Non-fungible tokens (NFTs), which can be used to sell digital assets such as jpegs and mp4s, have exploded in popularity following a number of high-profile, multi-million dollar sales.
That's because attaching one of these tokens to a file effectively acts as a blockchain-based certificate of ownership, allowing it to be authenticated, bought and collected.
However, with large sums of money seemingly up for grabs, NFT marketplaces such as OpenSea, Rarible and Nifty Gateway have increasingly been flooded with projects that are hoping to cash in on the boom.
Below, we've shared eight of the most frivolous.
Non-fungible twig by Between Two Naps
The "collector's item for art-loving dogs" is for sale at a starting price of $1,200, with one lucky canine receiving not just a digital image of the twig but also the one-of-a-kind physical stick, complete with a presentation stand and handmade aluminium display case.
"The non-fungible twig was acquired from a West Village sidewalk, one of the most exclusive neighbourhoods in New York City," said the brand.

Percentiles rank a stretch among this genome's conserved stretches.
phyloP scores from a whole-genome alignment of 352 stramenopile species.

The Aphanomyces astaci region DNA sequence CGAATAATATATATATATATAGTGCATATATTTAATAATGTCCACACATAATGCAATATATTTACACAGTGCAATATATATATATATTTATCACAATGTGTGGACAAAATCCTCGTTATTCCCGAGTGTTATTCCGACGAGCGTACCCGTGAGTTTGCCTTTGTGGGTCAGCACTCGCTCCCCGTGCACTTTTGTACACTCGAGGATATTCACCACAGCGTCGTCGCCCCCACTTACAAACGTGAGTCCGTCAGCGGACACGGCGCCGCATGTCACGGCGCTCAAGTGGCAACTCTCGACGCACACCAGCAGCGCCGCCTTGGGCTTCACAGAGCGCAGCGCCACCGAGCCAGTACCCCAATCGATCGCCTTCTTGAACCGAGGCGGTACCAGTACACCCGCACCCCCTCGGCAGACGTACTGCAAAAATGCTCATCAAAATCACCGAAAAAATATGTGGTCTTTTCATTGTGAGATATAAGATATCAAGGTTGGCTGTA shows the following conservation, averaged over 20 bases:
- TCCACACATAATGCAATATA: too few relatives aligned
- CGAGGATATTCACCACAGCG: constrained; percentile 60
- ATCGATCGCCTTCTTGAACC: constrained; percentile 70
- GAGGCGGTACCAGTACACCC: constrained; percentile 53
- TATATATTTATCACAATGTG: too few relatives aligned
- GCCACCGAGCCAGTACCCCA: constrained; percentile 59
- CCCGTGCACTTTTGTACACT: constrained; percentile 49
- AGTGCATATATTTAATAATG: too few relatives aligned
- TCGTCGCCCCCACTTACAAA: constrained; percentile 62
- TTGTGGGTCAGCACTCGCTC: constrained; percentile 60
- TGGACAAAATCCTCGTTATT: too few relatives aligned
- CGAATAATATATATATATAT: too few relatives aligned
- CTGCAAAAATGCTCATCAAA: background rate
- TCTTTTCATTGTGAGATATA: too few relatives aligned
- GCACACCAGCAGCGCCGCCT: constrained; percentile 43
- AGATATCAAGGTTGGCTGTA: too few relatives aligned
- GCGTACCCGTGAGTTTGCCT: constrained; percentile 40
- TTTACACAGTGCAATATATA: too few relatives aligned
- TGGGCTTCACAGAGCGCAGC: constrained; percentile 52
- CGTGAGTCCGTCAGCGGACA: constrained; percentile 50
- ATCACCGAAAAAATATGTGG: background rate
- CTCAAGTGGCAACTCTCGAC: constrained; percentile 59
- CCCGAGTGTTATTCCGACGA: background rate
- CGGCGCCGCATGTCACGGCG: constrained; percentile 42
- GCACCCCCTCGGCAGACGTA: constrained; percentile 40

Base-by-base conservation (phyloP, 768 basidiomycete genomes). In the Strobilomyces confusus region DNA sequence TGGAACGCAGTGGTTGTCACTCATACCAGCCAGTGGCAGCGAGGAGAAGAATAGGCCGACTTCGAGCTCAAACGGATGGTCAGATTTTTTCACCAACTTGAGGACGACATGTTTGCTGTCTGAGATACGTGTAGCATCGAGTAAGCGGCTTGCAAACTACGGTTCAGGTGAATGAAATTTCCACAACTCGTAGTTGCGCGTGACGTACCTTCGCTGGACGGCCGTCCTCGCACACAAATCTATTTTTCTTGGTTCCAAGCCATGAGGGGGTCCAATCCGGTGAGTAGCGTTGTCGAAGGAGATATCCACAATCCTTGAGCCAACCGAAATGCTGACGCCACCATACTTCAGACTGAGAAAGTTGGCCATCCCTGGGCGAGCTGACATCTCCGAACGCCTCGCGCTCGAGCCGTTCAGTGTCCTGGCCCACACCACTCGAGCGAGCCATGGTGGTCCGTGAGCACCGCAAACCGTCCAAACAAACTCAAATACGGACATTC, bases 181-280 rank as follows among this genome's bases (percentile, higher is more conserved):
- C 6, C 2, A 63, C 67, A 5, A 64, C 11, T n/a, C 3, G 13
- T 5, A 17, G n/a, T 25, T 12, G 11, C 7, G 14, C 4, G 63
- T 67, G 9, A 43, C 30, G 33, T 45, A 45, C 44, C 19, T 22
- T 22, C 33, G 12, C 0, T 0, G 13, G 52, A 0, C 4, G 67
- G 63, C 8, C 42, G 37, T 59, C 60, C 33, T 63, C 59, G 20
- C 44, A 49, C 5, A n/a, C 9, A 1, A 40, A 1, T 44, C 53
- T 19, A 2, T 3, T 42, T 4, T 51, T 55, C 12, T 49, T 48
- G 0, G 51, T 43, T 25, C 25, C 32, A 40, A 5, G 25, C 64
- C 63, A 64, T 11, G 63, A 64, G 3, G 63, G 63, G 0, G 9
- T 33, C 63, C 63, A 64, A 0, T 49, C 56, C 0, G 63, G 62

"It is where picturesque tree-lined streets blend perfectly with the putrid smell of overflowing trash that makes the area so irresistible to dogs. There is nowhere else like it. For the first time, dogs anywhere in the world can enjoy a piece of that dream."
CryptoCrisp by Pringles
Pringles has released what the brand calling its debut "virtual flavour" but is, in reality, an animated video of a gold-gilded crisp tube spinning around while the brand's mascot Julius Pringles knowingly raises his eyebrows.
The limited edition of 50 was auctioned off via NFT marketplace Rarible, with bids starting at close to the price of a real Pringles can.
However, the highest bidder ended up paying just over $3,660 for the inedible snack, on top of the "gas fee" that platforms charge to offset the computing energy that is needed to process transactions.
— Alex Mallis (@alxmallis) March 29, 2021
One Calendar Year of Recorded Farts by Alex Ramírez-Mallis